The American Revolution was financed, in part, by lottery revenues. In 1776, the founding fathers in Congress established a lottery for the express purpose of funding the war for Independence. Several national universities, including Harvard, used lotteries as a means of capitalization; many early public works projects were similarly endowed. But the consequences of early lotteries were not all positive. Stories of numerous gambling addicts are recorded, including that of a certain employee of the now-defunct Bank of the United States who stole funds to purchase over $2000 of lottery tickets. After winning a grand total of $20, he was apprehended and imprisoned.
These anecdotes taken from the annals of American gambling history reveal a long and lasting presence for lotteries. As is the case today, early American lotteries were the domain of state legislatures. In addition, permission to run lotteries was often granted to individual townships and institutions. The logistics and operations, however, were generally conducted by private management firms. The financial arrangements among municipalities, legislatures, managers, and vendors were the source of much controversy. In April of 1811, the Commonwealth of Pennsylvania authorized a lottery to raise $340,000 for the construction of the Union Canal. Of the estimated $6,600,000 collected by managers each year, only $30,000 ended up in the coffers of the Union Canal Company. The decentralized nature of early lotteries may have contributed to the prevalence of fraud and misconduct. During one February, 76 indictments were handed down by the Municipal Court of the City of Boston for violations of lottery laws.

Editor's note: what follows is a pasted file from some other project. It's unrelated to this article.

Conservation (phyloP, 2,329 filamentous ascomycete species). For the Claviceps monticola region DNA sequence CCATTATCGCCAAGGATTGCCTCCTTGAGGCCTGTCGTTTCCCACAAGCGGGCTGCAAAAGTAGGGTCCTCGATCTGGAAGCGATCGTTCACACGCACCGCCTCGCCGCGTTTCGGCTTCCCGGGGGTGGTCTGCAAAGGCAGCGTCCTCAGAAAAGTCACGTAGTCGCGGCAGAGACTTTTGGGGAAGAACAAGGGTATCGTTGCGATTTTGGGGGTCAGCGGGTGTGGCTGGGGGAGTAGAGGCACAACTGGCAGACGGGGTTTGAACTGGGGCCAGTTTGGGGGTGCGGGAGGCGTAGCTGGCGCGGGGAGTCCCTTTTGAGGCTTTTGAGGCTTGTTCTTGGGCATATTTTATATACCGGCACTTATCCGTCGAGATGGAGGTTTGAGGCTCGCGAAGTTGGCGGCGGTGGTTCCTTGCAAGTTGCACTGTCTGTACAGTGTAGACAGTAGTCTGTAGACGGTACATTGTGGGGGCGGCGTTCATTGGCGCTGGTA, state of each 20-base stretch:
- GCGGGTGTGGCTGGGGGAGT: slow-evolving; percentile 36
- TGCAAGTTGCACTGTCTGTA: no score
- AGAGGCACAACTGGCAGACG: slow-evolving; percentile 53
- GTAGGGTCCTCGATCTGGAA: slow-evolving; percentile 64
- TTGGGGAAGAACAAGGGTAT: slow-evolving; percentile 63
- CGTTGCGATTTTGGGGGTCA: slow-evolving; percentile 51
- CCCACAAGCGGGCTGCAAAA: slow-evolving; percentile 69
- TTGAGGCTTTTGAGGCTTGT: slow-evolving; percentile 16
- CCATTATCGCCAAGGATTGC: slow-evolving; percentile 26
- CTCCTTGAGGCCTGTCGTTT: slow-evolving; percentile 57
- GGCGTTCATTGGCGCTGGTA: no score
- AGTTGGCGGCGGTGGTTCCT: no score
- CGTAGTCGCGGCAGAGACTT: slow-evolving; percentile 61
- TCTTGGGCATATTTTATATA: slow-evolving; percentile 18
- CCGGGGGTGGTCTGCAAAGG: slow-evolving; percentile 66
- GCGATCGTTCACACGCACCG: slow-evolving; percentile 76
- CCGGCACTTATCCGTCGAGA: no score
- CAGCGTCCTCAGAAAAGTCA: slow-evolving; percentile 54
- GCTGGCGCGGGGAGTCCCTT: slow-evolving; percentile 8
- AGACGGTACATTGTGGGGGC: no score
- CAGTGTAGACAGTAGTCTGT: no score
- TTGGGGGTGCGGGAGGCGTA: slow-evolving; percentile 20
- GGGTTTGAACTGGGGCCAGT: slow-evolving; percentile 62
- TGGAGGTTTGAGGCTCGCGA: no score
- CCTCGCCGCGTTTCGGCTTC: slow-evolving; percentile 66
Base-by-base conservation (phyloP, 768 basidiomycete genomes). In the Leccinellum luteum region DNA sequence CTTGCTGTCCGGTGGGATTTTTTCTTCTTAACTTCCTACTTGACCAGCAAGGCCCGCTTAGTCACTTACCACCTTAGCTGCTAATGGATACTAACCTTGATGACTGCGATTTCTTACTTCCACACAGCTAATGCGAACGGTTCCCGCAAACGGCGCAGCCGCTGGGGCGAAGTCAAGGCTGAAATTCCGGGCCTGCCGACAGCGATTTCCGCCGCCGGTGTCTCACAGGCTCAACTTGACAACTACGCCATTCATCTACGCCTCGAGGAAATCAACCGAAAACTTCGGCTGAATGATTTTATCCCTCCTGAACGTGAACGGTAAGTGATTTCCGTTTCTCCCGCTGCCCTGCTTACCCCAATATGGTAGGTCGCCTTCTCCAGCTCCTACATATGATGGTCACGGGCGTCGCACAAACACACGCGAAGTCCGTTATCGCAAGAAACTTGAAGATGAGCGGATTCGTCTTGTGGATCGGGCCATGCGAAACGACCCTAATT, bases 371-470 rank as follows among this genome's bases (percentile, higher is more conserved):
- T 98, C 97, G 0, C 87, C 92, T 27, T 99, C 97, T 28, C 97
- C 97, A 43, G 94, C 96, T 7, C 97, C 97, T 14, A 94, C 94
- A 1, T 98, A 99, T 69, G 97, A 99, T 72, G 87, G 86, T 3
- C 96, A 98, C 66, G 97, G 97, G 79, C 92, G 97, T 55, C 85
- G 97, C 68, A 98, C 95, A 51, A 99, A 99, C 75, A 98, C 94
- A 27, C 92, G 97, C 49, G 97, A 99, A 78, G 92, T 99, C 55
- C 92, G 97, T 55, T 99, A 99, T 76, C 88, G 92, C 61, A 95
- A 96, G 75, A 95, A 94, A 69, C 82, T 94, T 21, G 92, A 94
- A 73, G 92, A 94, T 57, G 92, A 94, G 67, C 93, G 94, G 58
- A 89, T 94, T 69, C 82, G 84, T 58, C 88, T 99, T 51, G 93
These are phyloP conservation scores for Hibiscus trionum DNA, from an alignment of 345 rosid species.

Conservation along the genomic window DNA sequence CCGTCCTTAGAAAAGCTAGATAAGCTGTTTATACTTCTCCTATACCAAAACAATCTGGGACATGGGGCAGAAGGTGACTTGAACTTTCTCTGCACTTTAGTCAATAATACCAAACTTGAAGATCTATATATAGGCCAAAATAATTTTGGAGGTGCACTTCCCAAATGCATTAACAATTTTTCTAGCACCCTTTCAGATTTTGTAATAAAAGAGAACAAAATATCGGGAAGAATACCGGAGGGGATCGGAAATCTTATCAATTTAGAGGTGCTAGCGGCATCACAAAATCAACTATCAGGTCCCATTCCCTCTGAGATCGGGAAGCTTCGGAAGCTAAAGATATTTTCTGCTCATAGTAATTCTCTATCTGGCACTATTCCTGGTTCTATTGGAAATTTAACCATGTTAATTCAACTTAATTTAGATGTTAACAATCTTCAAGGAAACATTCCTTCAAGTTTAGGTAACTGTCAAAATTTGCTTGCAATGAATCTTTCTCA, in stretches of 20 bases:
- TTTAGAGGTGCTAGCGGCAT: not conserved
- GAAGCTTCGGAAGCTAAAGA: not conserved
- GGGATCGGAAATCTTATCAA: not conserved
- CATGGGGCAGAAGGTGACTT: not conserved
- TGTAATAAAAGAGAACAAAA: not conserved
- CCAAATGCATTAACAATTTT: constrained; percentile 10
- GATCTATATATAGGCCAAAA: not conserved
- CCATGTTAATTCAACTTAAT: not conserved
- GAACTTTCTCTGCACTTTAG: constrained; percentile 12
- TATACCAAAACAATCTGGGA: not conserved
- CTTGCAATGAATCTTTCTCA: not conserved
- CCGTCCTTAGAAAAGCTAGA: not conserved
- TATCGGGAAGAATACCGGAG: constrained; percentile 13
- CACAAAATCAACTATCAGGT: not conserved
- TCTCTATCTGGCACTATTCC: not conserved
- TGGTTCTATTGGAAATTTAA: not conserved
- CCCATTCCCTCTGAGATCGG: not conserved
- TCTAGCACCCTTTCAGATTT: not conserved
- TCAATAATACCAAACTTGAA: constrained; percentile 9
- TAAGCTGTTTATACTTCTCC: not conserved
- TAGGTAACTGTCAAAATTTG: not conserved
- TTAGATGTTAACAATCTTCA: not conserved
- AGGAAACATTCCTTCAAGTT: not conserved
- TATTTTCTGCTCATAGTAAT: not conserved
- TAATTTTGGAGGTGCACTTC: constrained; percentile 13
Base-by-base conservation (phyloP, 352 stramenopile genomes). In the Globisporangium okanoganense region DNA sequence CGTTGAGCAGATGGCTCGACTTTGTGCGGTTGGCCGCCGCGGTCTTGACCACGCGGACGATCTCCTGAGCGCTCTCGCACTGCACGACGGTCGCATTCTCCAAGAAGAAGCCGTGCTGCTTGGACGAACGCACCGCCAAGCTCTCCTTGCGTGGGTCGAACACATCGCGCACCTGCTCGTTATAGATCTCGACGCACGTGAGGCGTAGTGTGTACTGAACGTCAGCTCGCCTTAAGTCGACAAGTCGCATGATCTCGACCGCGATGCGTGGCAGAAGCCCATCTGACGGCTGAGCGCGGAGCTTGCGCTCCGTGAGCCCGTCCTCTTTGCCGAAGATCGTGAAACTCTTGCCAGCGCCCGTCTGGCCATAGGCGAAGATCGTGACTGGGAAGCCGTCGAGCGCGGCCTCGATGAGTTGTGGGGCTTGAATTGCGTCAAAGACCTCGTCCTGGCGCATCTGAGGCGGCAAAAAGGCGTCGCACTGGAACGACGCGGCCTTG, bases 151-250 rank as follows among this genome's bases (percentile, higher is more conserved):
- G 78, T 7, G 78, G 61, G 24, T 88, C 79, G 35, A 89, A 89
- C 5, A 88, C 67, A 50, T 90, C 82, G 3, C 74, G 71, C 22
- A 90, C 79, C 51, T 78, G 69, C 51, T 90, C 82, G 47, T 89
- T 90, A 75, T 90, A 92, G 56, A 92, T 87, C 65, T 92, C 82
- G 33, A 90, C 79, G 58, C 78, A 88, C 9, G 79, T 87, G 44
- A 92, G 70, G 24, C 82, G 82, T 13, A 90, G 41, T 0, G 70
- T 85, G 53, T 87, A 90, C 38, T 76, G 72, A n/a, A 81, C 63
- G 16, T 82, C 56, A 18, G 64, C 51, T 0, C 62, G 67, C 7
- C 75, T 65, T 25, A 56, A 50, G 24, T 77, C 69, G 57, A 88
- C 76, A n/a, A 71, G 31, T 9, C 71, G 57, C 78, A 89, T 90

It was during this early period that the mechanism of lotteries changed drastically. Prior to the change, officials would draw one ticket from the “number-wheel” and one ticket from the “prize-wheel.” The holder of the former ticket would win the prize (or lack thereof) listed on the latter. Each entry ticket was drawn, and the process often took several days. Later lotteries sold tickets with a sequence of numbers. Winning tickets were those having a sequence identical to the one drawn by the official. The “scheme” for a lottery of this type is presented in the graphic above.
Source: Gordon, G.W. (1833). Lecture on lotteries before the Boston Young Men’s Society. Boston: Temperance Press, Ford & Damrell .
This public education project is funded, in part, by The Andrews Foundation and the National Center for Responsible Gaming. For more information contact the Massachusetts Council on Compulsive Gambling.